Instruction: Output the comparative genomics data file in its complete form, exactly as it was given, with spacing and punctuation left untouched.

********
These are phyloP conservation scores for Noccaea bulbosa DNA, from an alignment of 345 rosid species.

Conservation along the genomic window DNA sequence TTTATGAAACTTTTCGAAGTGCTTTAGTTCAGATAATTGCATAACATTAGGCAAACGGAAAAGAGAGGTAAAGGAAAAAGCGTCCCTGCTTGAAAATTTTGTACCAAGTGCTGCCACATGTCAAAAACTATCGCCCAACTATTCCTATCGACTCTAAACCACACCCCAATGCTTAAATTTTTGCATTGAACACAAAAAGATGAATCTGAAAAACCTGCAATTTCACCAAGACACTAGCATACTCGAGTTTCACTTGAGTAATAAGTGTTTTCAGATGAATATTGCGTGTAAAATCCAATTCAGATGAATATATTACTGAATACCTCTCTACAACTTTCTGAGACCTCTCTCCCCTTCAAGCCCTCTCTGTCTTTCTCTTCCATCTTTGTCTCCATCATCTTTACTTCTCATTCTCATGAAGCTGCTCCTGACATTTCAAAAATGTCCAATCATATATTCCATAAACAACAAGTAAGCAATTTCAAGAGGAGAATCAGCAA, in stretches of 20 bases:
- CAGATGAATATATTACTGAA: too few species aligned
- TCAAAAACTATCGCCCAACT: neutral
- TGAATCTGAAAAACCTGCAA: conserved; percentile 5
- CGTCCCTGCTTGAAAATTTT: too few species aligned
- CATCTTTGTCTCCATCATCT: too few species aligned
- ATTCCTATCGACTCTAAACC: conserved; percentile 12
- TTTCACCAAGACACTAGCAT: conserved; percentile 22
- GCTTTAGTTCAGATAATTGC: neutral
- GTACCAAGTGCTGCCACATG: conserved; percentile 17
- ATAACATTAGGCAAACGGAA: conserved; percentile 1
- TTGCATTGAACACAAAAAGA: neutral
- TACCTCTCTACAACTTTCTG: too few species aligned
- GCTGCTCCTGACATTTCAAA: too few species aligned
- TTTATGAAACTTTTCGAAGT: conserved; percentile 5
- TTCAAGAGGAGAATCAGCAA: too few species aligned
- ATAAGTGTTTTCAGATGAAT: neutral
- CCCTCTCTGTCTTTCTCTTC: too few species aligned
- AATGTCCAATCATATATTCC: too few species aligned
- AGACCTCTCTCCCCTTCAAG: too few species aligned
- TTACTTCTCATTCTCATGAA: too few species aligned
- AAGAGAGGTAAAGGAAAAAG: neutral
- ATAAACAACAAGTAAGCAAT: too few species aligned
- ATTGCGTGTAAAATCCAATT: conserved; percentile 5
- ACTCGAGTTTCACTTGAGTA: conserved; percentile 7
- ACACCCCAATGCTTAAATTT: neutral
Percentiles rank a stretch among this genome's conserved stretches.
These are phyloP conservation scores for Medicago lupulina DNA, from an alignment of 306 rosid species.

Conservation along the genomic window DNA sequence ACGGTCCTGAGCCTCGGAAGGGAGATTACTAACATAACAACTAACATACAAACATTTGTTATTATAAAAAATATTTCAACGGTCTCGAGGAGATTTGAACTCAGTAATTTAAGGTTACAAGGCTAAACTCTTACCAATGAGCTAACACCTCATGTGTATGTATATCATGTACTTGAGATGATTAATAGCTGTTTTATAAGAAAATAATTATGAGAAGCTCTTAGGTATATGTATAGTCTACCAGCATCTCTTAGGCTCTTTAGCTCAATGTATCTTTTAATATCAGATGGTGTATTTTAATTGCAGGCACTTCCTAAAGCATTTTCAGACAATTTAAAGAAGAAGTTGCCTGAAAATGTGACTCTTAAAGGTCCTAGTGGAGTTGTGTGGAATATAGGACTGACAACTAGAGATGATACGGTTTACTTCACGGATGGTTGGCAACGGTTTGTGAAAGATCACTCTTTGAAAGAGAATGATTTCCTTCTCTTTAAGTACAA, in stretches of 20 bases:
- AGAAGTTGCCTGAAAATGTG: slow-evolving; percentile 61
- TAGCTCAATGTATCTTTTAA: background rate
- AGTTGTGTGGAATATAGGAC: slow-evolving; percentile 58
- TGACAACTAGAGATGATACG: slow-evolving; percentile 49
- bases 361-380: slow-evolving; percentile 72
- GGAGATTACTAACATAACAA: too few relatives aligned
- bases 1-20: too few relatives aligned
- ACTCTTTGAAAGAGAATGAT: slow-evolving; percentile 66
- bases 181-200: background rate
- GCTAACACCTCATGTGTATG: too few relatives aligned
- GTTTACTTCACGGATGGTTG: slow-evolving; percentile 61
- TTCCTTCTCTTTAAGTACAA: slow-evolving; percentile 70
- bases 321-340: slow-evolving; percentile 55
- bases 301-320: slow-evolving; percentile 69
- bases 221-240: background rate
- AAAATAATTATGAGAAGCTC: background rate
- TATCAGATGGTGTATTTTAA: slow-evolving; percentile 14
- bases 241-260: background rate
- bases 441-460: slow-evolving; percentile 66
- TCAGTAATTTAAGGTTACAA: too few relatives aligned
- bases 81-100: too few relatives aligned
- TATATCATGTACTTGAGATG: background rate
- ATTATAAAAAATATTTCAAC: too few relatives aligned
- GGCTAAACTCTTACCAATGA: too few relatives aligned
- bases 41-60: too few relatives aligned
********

These are phyloP conservation scores for Noccaea bulbosa DNA, from an alignment of 345 rosid species.

Conservation along the genomic window DNA sequence TTTATGAAACTTTTCGAAGTGCTTTAGTTCAGATAATTGCATAACATTAGGCAAACGGAAAAGAGAGGTAAAGGAAAAAGCGTCCCTGCTTGAAAATTTTGTACCAAGTGCTGCCACATGTCAAAAACTATCGCCCAACTATTCCTATCGACTCTAAACCACACCCCAATGCTTAAATTTTTGCATTGAACACAAAAAGATGAATCTGAAAAACCTGCAATTTCACCAAGACACTAGCATACTCGAGTTTCACTTGAGTAATAAGTGTTTTCAGATGAATATTGCGTGTAAAATCCAATTCAGATGAATATATTACTGAATACCTCTCTACAACTTTCTGAGACCTCTCTCCCCTTCAAGCCCTCTCTGTCTTTCTCTTCCATCTTTGTCTCCATCATCTTTACTTCTCATTCTCATGAAGCTGCTCCTGACATTTCAAAAATGTCCAATCATATATTCCATAAACAACAAGTAAGCAATTTCAAGAGGAGAATCAGCAA, in stretches of 20 bases:
- CAGATGAATATATTACTGAA: too few species aligned
- TCAAAAACTATCGCCCAACT: neutral
- TGAATCTGAAAAACCTGCAA: conserved; percentile 5
- CGTCCCTGCTTGAAAATTTT: too few species aligned
- CATCTTTGTCTCCATCATCT: too few species aligned
- ATTCCTATCGACTCTAAACC: conserved; percentile 12
- TTTCACCAAGACACTAGCAT: conserved; percentile 22
- GCTTTAGTTCAGATAATTGC: neutral
- GTACCAAGTGCTGCCACATG: conserved; percentile 17
- ATAACATTAGGCAAACGGAA: conserved; percentile 1
- TTGCATTGAACACAAAAAGA: neutral
- TACCTCTCTACAACTTTCTG: too few species aligned
- GCTGCTCCTGACATTTCAAA: too few species aligned
- TTTATGAAACTTTTCGAAGT: conserved; percentile 5
- TTCAAGAGGAGAATCAGCAA: too few species aligned
- ATAAGTGTTTTCAGATGAAT: neutral
- CCCTCTCTGTCTTTCTCTTC: too few species aligned
- AATGTCCAATCATATATTCC: too few species aligned
- AGACCTCTCTCCCCTTCAAG: too few species aligned
- TTACTTCTCATTCTCATGAA: too few species aligned
- AAGAGAGGTAAAGGAAAAAG: neutral
- ATAAACAACAAGTAAGCAAT: too few species aligned
- ATTGCGTGTAAAATCCAATT: conserved; percentile 5
- ACTCGAGTTTCACTTGAGTA: conserved; percentile 7
- ACACCCCAATGCTTAAATTT: neutral
Percentiles rank a stretch among this genome's conserved stretches.
These are phyloP conservation scores for Medicago lupulina DNA, from an alignment of 306 rosid species.

Conservation along the genomic window DNA sequence ACGGTCCTGAGCCTCGGAAGGGAGATTACTAACATAACAACTAACATACAAACATTTGTTATTATAAAAAATATTTCAACGGTCTCGAGGAGATTTGAACTCAGTAATTTAAGGTTACAAGGCTAAACTCTTACCAATGAGCTAACACCTCATGTGTATGTATATCATGTACTTGAGATGATTAATAGCTGTTTTATAAGAAAATAATTATGAGAAGCTCTTAGGTATATGTATAGTCTACCAGCATCTCTTAGGCTCTTTAGCTCAATGTATCTTTTAATATCAGATGGTGTATTTTAATTGCAGGCACTTCCTAAAGCATTTTCAGACAATTTAAAGAAGAAGTTGCCTGAAAATGTGACTCTTAAAGGTCCTAGTGGAGTTGTGTGGAATATAGGACTGACAACTAGAGATGATACGGTTTACTTCACGGATGGTTGGCAACGGTTTGTGAAAGATCACTCTTTGAAAGAGAATGATTTCCTTCTCTTTAAGTACAA, in stretches of 20 bases:
- AGAAGTTGCCTGAAAATGTG: slow-evolving; percentile 61
- TAGCTCAATGTATCTTTTAA: background rate
- AGTTGTGTGGAATATAGGAC: slow-evolving; percentile 58
- TGACAACTAGAGATGATACG: slow-evolving; percentile 49
- bases 361-380: slow-evolving; percentile 72
- GGAGATTACTAACATAACAA: too few relatives aligned
- bases 1-20: too few relatives aligned
- ACTCTTTGAAAGAGAATGAT: slow-evolving; percentile 66
- bases 181-200: background rate
- GCTAACACCTCATGTGTATG: too few relatives aligned
- GTTTACTTCACGGATGGTTG: slow-evolving; percentile 61
- TTCCTTCTCTTTAAGTACAA: slow-evolving; percentile 70
- bases 321-340: slow-evolving; percentile 55
- bases 301-320: slow-evolving; percentile 69
- bases 221-240: background rate
- AAAATAATTATGAGAAGCTC: background rate
- TATCAGATGGTGTATTTTAA: slow-evolving; percentile 14
- bases 241-260: background rate
- bases 441-460: slow-evolving; percentile 66
- TCAGTAATTTAAGGTTACAA: too few relatives aligned
- bases 81-100: too few relatives aligned
- TATATCATGTACTTGAGATG: background rate
- ATTATAAAAAATATTTCAAC: too few relatives aligned
- GGCTAAACTCTTACCAATGA: too few relatives aligned
- bases 41-60: too few relatives aligned